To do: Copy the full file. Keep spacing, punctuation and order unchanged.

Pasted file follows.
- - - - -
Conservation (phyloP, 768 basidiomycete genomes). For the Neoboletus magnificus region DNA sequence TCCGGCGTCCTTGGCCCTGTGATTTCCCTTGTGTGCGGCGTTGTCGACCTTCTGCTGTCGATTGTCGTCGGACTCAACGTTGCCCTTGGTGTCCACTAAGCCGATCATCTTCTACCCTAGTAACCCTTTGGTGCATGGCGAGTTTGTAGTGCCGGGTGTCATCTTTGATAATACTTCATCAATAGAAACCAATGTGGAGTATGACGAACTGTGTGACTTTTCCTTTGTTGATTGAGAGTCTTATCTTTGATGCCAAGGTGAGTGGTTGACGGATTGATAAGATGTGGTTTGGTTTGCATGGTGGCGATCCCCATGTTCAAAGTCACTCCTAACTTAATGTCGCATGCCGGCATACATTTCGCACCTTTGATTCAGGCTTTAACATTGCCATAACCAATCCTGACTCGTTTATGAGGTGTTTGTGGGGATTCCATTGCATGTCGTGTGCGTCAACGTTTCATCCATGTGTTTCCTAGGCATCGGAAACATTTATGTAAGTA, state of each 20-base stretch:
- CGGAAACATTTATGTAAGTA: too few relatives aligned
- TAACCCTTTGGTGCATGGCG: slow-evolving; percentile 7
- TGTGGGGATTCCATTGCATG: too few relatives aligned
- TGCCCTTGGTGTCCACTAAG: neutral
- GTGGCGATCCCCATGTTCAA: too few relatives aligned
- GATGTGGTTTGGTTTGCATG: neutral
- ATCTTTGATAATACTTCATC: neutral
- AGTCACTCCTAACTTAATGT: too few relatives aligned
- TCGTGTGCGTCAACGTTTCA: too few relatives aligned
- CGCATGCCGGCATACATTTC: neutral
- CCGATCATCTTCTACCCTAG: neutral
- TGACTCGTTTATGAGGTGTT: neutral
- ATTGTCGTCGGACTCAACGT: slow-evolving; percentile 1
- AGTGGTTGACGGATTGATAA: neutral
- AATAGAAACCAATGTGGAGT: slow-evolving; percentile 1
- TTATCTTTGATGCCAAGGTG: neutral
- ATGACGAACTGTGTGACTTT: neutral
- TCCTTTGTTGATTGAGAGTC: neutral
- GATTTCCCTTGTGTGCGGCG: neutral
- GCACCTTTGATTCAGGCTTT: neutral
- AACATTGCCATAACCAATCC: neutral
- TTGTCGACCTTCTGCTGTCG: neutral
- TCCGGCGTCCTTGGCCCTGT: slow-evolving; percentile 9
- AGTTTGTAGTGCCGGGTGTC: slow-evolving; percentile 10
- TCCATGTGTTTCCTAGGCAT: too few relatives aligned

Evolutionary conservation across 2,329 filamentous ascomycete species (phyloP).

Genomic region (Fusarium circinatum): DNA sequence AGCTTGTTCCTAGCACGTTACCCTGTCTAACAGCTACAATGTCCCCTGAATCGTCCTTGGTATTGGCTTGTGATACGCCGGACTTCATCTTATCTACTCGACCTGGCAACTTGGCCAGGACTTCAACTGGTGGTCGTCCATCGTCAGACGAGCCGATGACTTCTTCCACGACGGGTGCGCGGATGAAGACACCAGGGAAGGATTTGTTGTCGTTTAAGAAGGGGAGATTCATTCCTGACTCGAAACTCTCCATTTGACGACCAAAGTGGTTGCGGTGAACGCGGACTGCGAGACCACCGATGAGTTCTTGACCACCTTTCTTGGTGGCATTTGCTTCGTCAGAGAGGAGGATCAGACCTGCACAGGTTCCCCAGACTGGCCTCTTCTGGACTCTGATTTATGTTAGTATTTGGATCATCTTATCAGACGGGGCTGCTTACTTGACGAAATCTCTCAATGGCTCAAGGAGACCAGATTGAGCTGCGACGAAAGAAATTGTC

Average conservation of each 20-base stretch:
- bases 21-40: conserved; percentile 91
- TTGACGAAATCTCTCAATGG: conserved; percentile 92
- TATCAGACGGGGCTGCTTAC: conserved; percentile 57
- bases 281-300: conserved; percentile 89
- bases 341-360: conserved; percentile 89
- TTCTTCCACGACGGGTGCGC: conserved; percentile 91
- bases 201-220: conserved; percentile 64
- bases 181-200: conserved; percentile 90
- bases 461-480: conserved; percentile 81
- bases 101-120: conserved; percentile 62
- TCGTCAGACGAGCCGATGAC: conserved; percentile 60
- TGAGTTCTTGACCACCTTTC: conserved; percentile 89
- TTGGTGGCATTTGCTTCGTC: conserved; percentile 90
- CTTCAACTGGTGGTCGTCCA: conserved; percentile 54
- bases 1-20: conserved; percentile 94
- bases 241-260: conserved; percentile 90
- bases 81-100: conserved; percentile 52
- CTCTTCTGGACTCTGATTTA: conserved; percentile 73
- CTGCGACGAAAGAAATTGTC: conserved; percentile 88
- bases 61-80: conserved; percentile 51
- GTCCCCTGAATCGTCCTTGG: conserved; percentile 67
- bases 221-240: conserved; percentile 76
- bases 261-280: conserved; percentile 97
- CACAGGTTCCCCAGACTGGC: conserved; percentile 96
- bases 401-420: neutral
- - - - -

Conservation (phyloP, 768 basidiomycete genomes). For the Neoboletus magnificus region DNA sequence TCCGGCGTCCTTGGCCCTGTGATTTCCCTTGTGTGCGGCGTTGTCGACCTTCTGCTGTCGATTGTCGTCGGACTCAACGTTGCCCTTGGTGTCCACTAAGCCGATCATCTTCTACCCTAGTAACCCTTTGGTGCATGGCGAGTTTGTAGTGCCGGGTGTCATCTTTGATAATACTTCATCAATAGAAACCAATGTGGAGTATGACGAACTGTGTGACTTTTCCTTTGTTGATTGAGAGTCTTATCTTTGATGCCAAGGTGAGTGGTTGACGGATTGATAAGATGTGGTTTGGTTTGCATGGTGGCGATCCCCATGTTCAAAGTCACTCCTAACTTAATGTCGCATGCCGGCATACATTTCGCACCTTTGATTCAGGCTTTAACATTGCCATAACCAATCCTGACTCGTTTATGAGGTGTTTGTGGGGATTCCATTGCATGTCGTGTGCGTCAACGTTTCATCCATGTGTTTCCTAGGCATCGGAAACATTTATGTAAGTA, state of each 20-base stretch:
- CGGAAACATTTATGTAAGTA: too few relatives aligned
- TAACCCTTTGGTGCATGGCG: slow-evolving; percentile 7
- TGTGGGGATTCCATTGCATG: too few relatives aligned
- TGCCCTTGGTGTCCACTAAG: neutral
- GTGGCGATCCCCATGTTCAA: too few relatives aligned
- GATGTGGTTTGGTTTGCATG: neutral
- ATCTTTGATAATACTTCATC: neutral
- AGTCACTCCTAACTTAATGT: too few relatives aligned
- TCGTGTGCGTCAACGTTTCA: too few relatives aligned
- CGCATGCCGGCATACATTTC: neutral
- CCGATCATCTTCTACCCTAG: neutral
- TGACTCGTTTATGAGGTGTT: neutral
- ATTGTCGTCGGACTCAACGT: slow-evolving; percentile 1
- AGTGGTTGACGGATTGATAA: neutral
- AATAGAAACCAATGTGGAGT: slow-evolving; percentile 1
- TTATCTTTGATGCCAAGGTG: neutral
- ATGACGAACTGTGTGACTTT: neutral
- TCCTTTGTTGATTGAGAGTC: neutral
- GATTTCCCTTGTGTGCGGCG: neutral
- GCACCTTTGATTCAGGCTTT: neutral
- AACATTGCCATAACCAATCC: neutral
- TTGTCGACCTTCTGCTGTCG: neutral
- TCCGGCGTCCTTGGCCCTGT: slow-evolving; percentile 9
- AGTTTGTAGTGCCGGGTGTC: slow-evolving; percentile 10
- TCCATGTGTTTCCTAGGCAT: too few relatives aligned

Evolutionary conservation across 2,329 filamentous ascomycete species (phyloP).

Genomic region (Fusarium circinatum): DNA sequence AGCTTGTTCCTAGCACGTTACCCTGTCTAACAGCTACAATGTCCCCTGAATCGTCCTTGGTATTGGCTTGTGATACGCCGGACTTCATCTTATCTACTCGACCTGGCAACTTGGCCAGGACTTCAACTGGTGGTCGTCCATCGTCAGACGAGCCGATGACTTCTTCCACGACGGGTGCGCGGATGAAGACACCAGGGAAGGATTTGTTGTCGTTTAAGAAGGGGAGATTCATTCCTGACTCGAAACTCTCCATTTGACGACCAAAGTGGTTGCGGTGAACGCGGACTGCGAGACCACCGATGAGTTCTTGACCACCTTTCTTGGTGGCATTTGCTTCGTCAGAGAGGAGGATCAGACCTGCACAGGTTCCCCAGACTGGCCTCTTCTGGACTCTGATTTATGTTAGTATTTGGATCATCTTATCAGACGGGGCTGCTTACTTGACGAAATCTCTCAATGGCTCAAGGAGACCAGATTGAGCTGCGACGAAAGAAATTGTC

Average conservation of each 20-base stretch:
- bases 21-40: conserved; percentile 91
- TTGACGAAATCTCTCAATGG: conserved; percentile 92
- TATCAGACGGGGCTGCTTAC: conserved; percentile 57
- bases 281-300: conserved; percentile 89
- bases 341-360: conserved; percentile 89
- TTCTTCCACGACGGGTGCGC: conserved; percentile 91
- bases 201-220: conserved; percentile 64
- bases 181-200: conserved; percentile 90
- bases 461-480: conserved; percentile 81
- bases 101-120: conserved; percentile 62
- TCGTCAGACGAGCCGATGAC: conserved; percentile 60
- TGAGTTCTTGACCACCTTTC: conserved; percentile 89
- TTGGTGGCATTTGCTTCGTC: conserved; percentile 90
- CTTCAACTGGTGGTCGTCCA: conserved; percentile 54
- bases 1-20: conserved; percentile 94
- bases 241-260: conserved; percentile 90
- bases 81-100: conserved; percentile 52
- CTCTTCTGGACTCTGATTTA: conserved; percentile 73
- CTGCGACGAAAGAAATTGTC: conserved; percentile 88
- bases 61-80: conserved; percentile 51
- GTCCCCTGAATCGTCCTTGG: conserved; percentile 67
- bases 221-240: conserved; percentile 76
- bases 261-280: conserved; percentile 97
- CACAGGTTCCCCAGACTGGC: conserved; percentile 96
- bases 401-420: neutral